Come again? One is an RBOC the other is an Internet company.
Ten years ago SBC competed with AT&T. They won and bought them. Three years ago they started competing with the cable companies who annoyed them by selling voice. Now, in retaliation SBC is building fiber around the country to sell video. I was at the TelcoTV conference last week, and according to SBC, major rollouts are due to happen in 2006. SBC is delivering IPTV to you with the help of Microsoft who is delivering the software. By the way, if Microsoft delivering the software, I doubt there will be room in it for Google. Hold that thought.
Let's talk about IPTV for a second. IPTV is the "third platform." The fist was the PC and created massive amounts of wealth around it. The second is the handset, where applications on this platform are exploding today. I think tomorrow, it's IPTV. The definition is nebulous, but you can think of this platform as your TV, or entertainment center. Once the TV is hooked on IP, then it can receive all sorts of applications, only one of which is broadcast video. Your new on demand karaoke machine is another application, as is your new video enabled yellow pages.
To create this platform you need the network, end device, and operating system. SBC controls both the network and end device, Microsoft delivers the software. So how can Google come in?
I claim that it's not a big deal in terms of money to build the network and deliver the end devices.
It's easily doable by a company which generages $500M free cash per quarter, and has shown the ability to think big. Enter Google.
Why are they buying dark fiber, and why are they wiring SF with WiFi? Do the math. If you look at what the nationwide WiFi providers are estimating for costs, and if you look at what the Wimax forum is calculating for deployment costs, you'll come out with a number in the $8-9 range per home passed in the US. That's $1B to blanket every household. That's the network cost.
What about the end device? Is it a $400 TV, or is it a $200 STB with a hard disk? It's neither. Wake up everybody, the new generation isn't watching TV on their TV. They are getting their video on their computers. The end device is a PC or wirelessly connected laptop. The consumer either already has it, or there are cheap ways being developed. Check out the $100 laptop project at MIT here. If you had to give this $100 laptop to 50M people that's only $5B. OK, maybe this laptop won't have all the video capabilities you need, but soon enough it will. We can stipulate that.
Now you got the network and end device for anywhere from $1B to $6B (the latter if you had to eat the entire cost). This is same amout SBC says it'll spend for fiber. But where does the software come from, the software that Microsoft intends to provide SBC? It comes from the network, through http://video.google.com. With Google video, you don't need middleware, you don't need PVR, you don't need video on demand. You search for what you want and you get it. Google's video service is a place where anybody can upload their content (including big name content owners) and either give it away free or sell it. Is this network of content real, is it big, who can it reach?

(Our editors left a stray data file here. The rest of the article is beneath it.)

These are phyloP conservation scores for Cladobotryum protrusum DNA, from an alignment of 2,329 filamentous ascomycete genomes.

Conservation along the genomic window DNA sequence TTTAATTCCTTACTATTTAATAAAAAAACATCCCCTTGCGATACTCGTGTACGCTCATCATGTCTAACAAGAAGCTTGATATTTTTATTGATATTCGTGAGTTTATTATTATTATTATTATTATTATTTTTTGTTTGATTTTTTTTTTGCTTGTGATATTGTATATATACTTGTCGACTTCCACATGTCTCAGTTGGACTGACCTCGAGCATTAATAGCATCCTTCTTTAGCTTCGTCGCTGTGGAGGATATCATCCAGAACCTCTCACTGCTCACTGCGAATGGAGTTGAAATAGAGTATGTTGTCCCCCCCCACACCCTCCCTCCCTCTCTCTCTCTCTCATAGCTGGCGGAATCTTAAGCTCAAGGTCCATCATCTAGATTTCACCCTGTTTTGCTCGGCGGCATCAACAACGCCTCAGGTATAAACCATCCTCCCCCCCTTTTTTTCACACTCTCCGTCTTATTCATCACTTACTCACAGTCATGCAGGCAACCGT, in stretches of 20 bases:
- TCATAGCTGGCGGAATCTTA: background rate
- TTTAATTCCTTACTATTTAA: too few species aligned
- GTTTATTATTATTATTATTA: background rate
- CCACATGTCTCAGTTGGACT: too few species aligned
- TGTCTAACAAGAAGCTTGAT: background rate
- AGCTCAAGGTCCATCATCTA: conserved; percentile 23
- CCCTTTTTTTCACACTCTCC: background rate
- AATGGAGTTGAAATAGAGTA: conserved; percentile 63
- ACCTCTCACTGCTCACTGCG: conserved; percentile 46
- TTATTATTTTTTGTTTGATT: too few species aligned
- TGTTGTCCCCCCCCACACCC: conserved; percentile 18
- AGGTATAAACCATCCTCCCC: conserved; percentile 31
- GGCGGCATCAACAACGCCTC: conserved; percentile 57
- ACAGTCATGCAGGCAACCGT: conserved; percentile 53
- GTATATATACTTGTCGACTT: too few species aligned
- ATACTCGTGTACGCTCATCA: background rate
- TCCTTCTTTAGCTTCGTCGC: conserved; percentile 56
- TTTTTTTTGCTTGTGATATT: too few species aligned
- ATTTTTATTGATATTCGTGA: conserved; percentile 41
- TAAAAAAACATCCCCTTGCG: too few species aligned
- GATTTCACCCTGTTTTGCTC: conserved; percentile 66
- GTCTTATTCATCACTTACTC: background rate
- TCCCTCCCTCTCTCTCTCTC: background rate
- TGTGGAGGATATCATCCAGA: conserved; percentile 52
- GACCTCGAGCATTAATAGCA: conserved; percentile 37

It's big and reaches everwhere because it empoweres both professional and user-generated content to be democratized. I'll give an example. Have you seen the video of the two asian kids lipsynch the backstreet boys. You can get it here. It's a silly video going around VC circles that's 3 minutes long but funny only for the first 10 seconds. The interesting thing here is that, this video has been downloaded more than 1M times. Two kids make a home video in Asia and it gets downloaded 1M times around the world including on Sand Hill road. I'd say the network is big enough and ready (by the way, I am envious of those two kids. I made better videos than that with my brother 20 years ago, but they are rotting on video tape at my parents house, and these clowns get 1M+ downloads.)
Need more convincing that Google will take on the RBOC's and cable MSOs? Google announced a deal that they will air episodes of UPN's comedy "Everybody Hates Chris", details here. They also hired Internet guru Vint Cerf, as underscored by Scott Bradner here.
Net net, the RBOCs and cable companies may think that there is victory after their battle, but they are about to be washed away by a Tsunami.